by Andrea M. Darcy
Always secretly wondering, “Why don’t people like me?” Feel lonely when you are with your so-called ‘friends’? Or actually struggle to make any friends at all?
“Why don’t people like me”?
What are the deeper reasons that people just don’t like you back? And what can you do about it?
1.You haven’t asked this crucial question.
Here’s the thing – do you, deep down, actually like other people? Or do you secretly find them all disappointing or even boring?
If you often go on rants about how pathetic people can be, or endlessly criticise and complain about others behind their back? It is simply not an attractive energy. Even the people you aren’t moaning about can back away.
To be liked by people, we need to like people. We need to put effort into noticing what is worthy about other people, in recognising their strengths, respecting their efforts, and showing them compassion.
2. “Why don’t people like me? I don’t like myself”.
Well yes…. and no.
It’s ideal to like ourselves all the time, but also pretty unrealistic. Most people have days of self doubt and being hard on themselves. And we absolutely don’t have to like ourselves all the time to have good friends.
Self-love is a big ask, so try to accept yourself instead. How could you show yourself more compassion? What three things did you do today that you can be proud of? What is right about you? Focus on that.
3. Your target is completely off.
Always trying to be liked by people who are popular, who you think look good, or who you are sure have more interesting lives than you?
Do they share your personal values? If so, they’d probably naturally gravitate towards you. Shared values magnetise people together, and is the glue behind healthy, happy relationships.
If you value loyalty and kindness, and that popular fellow student or colleague values excitement and winning? Even if they finally did like you, you might not want to be their friend after all when the buzz of acceptance wears off.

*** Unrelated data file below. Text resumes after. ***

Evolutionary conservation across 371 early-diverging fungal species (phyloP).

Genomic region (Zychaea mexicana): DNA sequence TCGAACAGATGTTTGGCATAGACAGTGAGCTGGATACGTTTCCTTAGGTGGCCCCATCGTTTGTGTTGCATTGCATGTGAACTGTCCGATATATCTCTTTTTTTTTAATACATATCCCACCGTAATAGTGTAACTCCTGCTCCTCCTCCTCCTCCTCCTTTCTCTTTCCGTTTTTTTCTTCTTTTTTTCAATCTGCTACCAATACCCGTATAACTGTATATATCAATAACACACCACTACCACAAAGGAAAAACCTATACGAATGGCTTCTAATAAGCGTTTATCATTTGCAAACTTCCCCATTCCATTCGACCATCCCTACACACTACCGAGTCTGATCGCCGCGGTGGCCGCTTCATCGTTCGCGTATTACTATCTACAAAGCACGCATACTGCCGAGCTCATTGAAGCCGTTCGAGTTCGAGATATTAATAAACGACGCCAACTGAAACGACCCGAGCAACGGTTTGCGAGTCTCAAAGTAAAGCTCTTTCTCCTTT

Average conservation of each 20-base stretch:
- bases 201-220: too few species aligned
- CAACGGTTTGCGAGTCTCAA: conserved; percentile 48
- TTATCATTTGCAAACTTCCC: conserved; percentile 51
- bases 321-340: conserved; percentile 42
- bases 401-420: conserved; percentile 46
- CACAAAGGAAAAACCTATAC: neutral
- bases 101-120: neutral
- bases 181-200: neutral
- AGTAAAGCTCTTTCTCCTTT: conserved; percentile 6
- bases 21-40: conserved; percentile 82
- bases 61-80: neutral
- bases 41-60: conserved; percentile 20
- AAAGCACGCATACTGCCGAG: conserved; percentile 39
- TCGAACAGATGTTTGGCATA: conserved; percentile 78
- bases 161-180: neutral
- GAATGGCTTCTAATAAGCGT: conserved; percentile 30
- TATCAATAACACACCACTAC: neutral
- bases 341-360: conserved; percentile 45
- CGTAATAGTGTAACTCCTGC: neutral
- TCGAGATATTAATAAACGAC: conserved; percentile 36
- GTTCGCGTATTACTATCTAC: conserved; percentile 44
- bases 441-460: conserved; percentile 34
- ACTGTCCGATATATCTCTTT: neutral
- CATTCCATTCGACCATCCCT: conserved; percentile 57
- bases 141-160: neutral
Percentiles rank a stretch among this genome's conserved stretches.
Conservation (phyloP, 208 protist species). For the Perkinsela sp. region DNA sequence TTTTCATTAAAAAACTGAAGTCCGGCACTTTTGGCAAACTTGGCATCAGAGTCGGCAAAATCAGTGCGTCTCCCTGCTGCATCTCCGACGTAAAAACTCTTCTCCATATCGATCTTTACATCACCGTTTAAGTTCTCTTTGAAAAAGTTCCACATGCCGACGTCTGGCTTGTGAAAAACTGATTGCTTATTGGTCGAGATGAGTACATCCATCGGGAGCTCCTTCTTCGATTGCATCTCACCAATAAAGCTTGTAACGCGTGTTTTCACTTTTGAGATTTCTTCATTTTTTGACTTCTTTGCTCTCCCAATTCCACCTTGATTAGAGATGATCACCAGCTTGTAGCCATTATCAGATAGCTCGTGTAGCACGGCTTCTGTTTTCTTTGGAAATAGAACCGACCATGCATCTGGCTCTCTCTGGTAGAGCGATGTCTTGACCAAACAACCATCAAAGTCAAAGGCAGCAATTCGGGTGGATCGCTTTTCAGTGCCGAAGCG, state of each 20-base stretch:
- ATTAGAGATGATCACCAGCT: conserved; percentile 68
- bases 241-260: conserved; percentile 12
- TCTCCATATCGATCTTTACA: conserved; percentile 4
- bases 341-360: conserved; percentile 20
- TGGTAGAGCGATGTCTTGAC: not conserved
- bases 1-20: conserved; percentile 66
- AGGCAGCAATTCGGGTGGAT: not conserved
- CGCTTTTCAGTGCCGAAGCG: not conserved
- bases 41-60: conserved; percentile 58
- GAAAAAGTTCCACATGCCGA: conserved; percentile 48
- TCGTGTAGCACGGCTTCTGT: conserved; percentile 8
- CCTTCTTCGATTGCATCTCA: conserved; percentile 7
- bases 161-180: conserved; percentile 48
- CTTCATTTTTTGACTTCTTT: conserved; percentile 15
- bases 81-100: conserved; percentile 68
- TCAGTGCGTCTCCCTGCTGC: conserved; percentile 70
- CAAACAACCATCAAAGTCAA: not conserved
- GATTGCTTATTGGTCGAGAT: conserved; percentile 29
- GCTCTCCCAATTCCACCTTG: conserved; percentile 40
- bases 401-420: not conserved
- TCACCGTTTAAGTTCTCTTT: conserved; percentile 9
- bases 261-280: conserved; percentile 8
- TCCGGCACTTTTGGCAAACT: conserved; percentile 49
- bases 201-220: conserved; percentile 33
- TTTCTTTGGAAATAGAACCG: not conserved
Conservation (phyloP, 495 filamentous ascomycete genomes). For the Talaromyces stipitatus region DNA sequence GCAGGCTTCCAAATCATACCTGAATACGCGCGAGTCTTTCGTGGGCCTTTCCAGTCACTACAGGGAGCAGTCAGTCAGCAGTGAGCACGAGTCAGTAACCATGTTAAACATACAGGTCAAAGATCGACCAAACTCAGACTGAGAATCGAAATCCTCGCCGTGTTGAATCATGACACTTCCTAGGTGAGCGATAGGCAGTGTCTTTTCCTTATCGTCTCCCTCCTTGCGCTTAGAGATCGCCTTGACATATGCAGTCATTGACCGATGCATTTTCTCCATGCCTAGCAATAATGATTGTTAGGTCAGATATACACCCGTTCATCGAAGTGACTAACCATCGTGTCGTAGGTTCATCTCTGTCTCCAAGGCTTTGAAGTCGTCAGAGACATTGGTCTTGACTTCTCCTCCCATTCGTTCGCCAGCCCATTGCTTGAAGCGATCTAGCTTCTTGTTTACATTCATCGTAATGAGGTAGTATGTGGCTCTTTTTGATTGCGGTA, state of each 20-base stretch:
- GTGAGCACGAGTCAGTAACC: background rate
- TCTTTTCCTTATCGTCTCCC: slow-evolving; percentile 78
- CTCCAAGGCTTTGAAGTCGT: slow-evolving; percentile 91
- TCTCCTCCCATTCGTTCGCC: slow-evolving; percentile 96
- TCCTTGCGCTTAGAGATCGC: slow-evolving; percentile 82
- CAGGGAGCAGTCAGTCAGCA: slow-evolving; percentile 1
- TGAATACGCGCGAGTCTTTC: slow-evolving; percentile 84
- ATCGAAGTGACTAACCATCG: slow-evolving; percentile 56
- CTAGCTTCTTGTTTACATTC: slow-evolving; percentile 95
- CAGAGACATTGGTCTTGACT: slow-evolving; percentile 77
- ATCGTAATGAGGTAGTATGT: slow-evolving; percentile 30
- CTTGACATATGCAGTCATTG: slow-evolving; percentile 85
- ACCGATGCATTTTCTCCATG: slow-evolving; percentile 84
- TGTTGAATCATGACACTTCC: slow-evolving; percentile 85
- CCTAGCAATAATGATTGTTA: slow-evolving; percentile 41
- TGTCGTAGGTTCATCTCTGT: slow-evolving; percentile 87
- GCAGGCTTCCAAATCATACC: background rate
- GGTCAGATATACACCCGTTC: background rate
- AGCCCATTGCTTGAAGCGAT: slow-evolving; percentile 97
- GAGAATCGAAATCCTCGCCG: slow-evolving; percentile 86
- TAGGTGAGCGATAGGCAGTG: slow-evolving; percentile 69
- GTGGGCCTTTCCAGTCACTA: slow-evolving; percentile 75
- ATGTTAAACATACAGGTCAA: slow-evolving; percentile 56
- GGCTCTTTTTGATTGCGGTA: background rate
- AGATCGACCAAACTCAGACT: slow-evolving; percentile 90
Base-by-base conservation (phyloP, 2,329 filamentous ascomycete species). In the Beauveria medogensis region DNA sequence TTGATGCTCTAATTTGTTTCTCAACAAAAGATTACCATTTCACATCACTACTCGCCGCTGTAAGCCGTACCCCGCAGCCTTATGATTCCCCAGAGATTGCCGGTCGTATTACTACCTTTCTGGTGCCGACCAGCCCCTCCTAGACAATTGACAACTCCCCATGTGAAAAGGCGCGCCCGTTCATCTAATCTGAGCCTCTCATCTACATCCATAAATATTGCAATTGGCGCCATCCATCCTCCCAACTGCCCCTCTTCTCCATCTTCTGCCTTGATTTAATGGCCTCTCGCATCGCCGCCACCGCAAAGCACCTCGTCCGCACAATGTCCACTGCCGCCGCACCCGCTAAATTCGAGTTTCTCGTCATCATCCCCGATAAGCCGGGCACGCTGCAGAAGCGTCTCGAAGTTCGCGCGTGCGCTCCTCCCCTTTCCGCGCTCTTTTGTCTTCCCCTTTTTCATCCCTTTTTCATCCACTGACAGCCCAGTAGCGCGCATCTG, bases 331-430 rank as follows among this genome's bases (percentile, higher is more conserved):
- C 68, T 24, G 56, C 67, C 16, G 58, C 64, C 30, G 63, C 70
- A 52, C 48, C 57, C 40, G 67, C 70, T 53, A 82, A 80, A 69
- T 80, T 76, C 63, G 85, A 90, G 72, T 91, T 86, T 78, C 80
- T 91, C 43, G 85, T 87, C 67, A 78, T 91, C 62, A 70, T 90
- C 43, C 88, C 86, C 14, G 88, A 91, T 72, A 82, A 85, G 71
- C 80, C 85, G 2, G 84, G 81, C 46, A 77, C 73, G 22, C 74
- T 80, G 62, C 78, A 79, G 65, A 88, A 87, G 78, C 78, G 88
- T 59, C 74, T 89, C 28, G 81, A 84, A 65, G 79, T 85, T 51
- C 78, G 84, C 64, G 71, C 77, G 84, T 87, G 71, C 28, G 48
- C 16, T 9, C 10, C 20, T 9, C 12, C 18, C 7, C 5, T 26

Work to recognise your own values, then find people who share them. You are far more likely to then end up with friendships that you feel happy in.
4. You lost yourself along the way.
Are you constantly morphing what you say and do, and things like the way you dress, to match and impress others?
People don’t actually want to be pleased or impressed. They want to feel comfortable and safe. If you are constantly changing, it can overwhelm others. The more secure you are in who you are, the more others can relax around you.
Some of us are naturally more flexible people than others, and it’s normal as we get older to change our taste in things like music and food.
But you do need to know what truly matters to you, what your boundaries are, and what you think and feel.
If these things are hard, if your childhood has left you so used to pleasing others you’ve lost yourself along the way, put some effort in. Try journaling and mindfulness, or speak to a counsellor.
5. You never learned to listen.
Do you talk about yourself in order to show people how likeable you are? Or complain and moan in an attempt to seem interesting? Never stop talking in your attempt to hide anxiety and seem funny?
Oversharing is actually a turn-off and can be misconstrued as selfishness.